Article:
The individual 400m champion, Michael Johnson, his laconic style uncharacteristically distorted with effort, finished 70 metres clear in 2min 54.59sec to register the fifth world record of these championships. Johnson's time for the last leg was 42.93sec, the fastest for anyone over one lap. Even Britain's team from Tokyo 1991 would have struggled to compete with that. This year's team, depleted through illness and injury, failed to reach the final - but there was ample consolation elsewhere on the day.
The conviction that these have been Britain's most successful World Championships gained full statistical backing as three more medals brought their total to 10 - two more than they have ever won before. The men's sprint relay quartet took silver behind the United States in a European record of 37.77sec; the women's 400m relay team, anchored and motivated by Sally Gunnell, took an unexpected bronze; and Steve Smith, in the high jump, took a bronze that was scarcely credible given the fact that he was competing full of pain-killers for a back injury that required physiotherapy, traction and two days' bed-rest before Friday's qualifying round.
The 20-year-old from Liverpool equalled his British record of 2.37m to finish third behind Cuba's world record-holder, Javier Sotomayor, who jumped 2.40, and Artur Partyka of Poland, who recorded less failures than Smith in jumping 2.37.
Smith thus became the first high jump medallist for Britain at a global outdoor championships since Con Leahy took a silver at the 1908 Olympic Games. Having faltered at 2.31, which he cleared on this third attempt, Smith jumped the height which ranked him world No 1 last season at his first attempt; but 2.40, with the painkillers beginning to wear off, proved too much. 'I've never had to compete like this before,' he said. 'It was hairy out there. At one time this week I thought I wouldn't be jumping at all. I'm just relieved I got over 2.31.'
Gunnell added relay bronze to her 400m hurdles gold with a final leg timed unofficially at 49.9sec. After competitive legs by Linda Keough and Phylis Smith, Tracy Goddard, a 23-year-old from Basingstoke, produced the race of her life to hand over the baton to her team captain in third place. Gunnell let the Jamaican runner, Sandie Richards, the world indoor 400m champion, overtake her on the back straight before coming past her on the final bend. Britain's time was 3:23.41; the United States, almost matching the men, won in 3:16.71.
Colin Jackson's preparations for the sprint relay were hardly ideal. After a flying trip back to Britain to act as best man at a wedding, he arrived in Stuttgart yesterday morning having had only two hours' sleep. He maintained parity with the US runner, Jon Drummond, on the opening leg, but Tony Jarrett was overwhelmed by the individual silver medalist, Andre Cason, on the second leg and a poor change-over with John Regis meant that Linford Christie had a hopeless task against Leroy Burrell on the last leg. But there was still a European record of 37.77 for the British. The US winning time was 37.48, fractionally slower than the world record of 37.40 they equalled in the semi-final.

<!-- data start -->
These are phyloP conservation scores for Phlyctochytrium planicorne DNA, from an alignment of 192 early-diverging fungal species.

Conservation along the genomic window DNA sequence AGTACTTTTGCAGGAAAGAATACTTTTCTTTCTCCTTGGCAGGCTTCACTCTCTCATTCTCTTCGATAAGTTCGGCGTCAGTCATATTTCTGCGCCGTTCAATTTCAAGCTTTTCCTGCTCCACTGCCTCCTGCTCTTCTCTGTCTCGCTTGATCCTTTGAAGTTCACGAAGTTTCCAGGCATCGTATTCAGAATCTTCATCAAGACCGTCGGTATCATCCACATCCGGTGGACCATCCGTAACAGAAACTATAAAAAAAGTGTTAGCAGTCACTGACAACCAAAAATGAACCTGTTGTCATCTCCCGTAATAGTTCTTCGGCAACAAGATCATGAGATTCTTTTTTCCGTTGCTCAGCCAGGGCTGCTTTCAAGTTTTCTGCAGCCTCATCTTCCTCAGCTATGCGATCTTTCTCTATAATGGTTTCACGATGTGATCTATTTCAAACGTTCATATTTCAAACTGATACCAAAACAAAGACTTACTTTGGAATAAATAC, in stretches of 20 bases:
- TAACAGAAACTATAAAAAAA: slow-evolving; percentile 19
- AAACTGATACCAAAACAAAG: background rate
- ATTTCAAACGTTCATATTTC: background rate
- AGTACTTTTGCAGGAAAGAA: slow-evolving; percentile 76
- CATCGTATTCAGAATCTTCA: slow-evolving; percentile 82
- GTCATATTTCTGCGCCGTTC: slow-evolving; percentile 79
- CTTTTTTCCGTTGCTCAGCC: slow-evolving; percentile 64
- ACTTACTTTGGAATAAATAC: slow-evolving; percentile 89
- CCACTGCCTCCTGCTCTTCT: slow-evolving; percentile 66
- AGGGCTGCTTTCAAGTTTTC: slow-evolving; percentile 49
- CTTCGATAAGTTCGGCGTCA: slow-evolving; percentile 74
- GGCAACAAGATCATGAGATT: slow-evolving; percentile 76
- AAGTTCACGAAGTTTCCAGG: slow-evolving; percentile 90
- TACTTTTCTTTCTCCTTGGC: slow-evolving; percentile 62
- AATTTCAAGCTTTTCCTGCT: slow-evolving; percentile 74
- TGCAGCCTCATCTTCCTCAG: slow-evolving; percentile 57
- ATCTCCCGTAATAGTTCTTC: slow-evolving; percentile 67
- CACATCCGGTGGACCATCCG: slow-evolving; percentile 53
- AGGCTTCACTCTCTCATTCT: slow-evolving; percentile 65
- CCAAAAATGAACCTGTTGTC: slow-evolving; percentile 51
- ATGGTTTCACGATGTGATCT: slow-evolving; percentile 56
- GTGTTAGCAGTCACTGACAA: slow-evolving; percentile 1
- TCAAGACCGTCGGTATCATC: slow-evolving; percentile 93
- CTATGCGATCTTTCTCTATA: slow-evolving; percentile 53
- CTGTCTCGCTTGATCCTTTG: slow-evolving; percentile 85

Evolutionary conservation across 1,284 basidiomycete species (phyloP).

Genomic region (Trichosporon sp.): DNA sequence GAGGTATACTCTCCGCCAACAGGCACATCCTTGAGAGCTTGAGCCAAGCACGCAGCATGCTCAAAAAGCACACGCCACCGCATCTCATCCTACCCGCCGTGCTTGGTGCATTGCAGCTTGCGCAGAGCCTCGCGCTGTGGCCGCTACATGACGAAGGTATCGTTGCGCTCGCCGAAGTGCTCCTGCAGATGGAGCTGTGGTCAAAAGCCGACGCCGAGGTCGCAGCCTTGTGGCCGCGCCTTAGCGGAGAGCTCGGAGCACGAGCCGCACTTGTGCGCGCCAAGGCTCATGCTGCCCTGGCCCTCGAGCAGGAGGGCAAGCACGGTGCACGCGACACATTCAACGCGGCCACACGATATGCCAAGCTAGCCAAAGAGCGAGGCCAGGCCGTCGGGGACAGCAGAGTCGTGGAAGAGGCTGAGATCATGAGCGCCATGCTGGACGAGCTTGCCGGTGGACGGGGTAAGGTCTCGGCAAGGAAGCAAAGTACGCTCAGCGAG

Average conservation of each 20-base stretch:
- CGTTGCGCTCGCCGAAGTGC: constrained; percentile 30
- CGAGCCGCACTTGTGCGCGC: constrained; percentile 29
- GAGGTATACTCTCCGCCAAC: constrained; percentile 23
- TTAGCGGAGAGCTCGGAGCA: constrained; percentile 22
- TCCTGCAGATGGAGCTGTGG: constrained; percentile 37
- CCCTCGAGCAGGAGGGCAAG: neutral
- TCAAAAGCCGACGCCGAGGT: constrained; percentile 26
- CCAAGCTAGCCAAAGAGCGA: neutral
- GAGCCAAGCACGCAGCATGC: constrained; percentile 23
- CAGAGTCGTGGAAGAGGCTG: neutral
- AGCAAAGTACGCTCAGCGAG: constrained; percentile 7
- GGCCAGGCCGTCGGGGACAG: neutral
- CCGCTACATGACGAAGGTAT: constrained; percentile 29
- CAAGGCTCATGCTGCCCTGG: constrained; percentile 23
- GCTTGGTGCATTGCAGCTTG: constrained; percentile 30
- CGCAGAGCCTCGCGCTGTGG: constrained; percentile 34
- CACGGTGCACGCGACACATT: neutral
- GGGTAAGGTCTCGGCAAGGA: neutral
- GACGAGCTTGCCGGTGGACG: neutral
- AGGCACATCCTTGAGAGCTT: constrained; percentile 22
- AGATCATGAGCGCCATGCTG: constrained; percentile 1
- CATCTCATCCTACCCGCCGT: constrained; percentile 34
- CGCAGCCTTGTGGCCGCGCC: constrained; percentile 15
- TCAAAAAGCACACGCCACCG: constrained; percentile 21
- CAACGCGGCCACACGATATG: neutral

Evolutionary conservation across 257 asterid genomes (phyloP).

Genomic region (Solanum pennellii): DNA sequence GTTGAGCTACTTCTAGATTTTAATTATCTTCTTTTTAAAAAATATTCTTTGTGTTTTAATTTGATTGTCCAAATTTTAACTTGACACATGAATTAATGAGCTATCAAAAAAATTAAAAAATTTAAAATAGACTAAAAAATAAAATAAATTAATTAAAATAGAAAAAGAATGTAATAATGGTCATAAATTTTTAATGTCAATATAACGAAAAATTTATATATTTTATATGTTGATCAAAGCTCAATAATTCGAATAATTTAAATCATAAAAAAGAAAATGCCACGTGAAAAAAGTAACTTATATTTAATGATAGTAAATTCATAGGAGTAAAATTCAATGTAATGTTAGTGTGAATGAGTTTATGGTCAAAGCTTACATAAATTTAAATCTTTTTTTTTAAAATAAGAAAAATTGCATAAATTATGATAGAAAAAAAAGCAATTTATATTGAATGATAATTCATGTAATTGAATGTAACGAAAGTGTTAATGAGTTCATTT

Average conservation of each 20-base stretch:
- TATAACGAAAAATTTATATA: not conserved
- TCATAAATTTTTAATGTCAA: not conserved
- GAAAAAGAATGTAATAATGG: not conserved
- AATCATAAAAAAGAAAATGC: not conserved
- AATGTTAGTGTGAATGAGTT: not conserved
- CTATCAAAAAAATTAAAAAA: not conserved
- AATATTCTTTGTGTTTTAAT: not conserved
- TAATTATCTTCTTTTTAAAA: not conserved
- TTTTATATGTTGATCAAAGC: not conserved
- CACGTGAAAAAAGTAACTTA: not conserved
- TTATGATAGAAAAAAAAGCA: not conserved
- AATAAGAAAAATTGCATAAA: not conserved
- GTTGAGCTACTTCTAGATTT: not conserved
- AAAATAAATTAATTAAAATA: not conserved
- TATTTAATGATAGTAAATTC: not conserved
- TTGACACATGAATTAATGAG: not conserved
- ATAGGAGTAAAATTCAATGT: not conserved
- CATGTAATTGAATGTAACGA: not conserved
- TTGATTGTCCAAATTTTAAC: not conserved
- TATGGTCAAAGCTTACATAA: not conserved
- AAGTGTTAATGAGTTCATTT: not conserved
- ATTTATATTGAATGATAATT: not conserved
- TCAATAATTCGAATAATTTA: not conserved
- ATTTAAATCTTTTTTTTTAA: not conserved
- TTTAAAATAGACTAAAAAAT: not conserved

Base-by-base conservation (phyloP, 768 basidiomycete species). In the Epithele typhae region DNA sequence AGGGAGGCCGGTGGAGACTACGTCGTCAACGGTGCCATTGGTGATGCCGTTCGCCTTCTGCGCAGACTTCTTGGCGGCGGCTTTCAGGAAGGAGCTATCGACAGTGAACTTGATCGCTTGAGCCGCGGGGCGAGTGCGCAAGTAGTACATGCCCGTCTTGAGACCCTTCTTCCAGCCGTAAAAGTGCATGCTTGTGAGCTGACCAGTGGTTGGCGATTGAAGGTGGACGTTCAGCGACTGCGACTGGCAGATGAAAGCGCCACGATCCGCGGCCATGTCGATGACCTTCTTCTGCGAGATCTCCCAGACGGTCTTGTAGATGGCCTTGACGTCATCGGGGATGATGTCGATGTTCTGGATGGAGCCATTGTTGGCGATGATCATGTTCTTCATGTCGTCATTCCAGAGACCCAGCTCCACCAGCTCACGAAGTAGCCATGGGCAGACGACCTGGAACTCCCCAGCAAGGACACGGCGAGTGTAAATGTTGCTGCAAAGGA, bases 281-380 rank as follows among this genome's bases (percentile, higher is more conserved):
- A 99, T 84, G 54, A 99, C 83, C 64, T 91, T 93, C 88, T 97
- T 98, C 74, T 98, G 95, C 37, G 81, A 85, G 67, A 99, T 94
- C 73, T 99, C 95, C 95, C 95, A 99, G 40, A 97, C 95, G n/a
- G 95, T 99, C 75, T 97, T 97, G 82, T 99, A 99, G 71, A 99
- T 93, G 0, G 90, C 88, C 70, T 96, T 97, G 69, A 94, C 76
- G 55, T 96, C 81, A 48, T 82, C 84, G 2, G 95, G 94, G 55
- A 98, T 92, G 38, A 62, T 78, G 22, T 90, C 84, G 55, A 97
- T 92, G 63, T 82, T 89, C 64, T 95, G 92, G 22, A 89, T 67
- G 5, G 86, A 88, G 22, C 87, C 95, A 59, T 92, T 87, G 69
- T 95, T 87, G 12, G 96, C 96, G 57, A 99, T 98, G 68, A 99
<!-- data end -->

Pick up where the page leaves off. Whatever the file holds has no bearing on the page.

The 10,000m final ended with the 1991 champion, Moses Tanui, of Kenya, running almost all of the final lap without his left shoe after the eventual winner, Haile Gebresilasie, of Ethiopia, had clipped his heels shortly after the bell. Tanui reacted with dismay, beating his head with his fists, before kicking the shoe right off and setting out on a desperate long sprint for home. Running lopsidedly, with every neutral observer willing him on, he was caught and passed halfway down the home straight. After crossing the line in 27:46.02, the Ethiopian, who had received an official warning for baulking runners during the race, tried to placate the Kenyan - with a huge lack of success.
A Kenyan protest was turned down but there was some good news for Kenya, who heard that the disqualification of their 15-year-old, Selina Barsosio, who had finished third in the previous night's women's 10,000m final, was declared to have been the result of a technical error.
The women's 1500m presented the by now familiar spectacle of an unstoppable Chinese woman. This time it was Dong Liu, the 19-year-old who was one of her country's eight world junior champions from last year. She finished 40 metres clear in 4:00.50; Sonia O'Sullivan of Ireland, who had been caught out by the break which saw the Chinese take all three medals in the 3,000m, was sharper this time, and earned the silver ahead of Algeria's Olympic champion, Hassiba Boulmerka. Dong Liu was whistled on her victory lap. Clearly there are widespread doubts about the legality of the methods the Chinese employ.
Ken Jones, results, page 27
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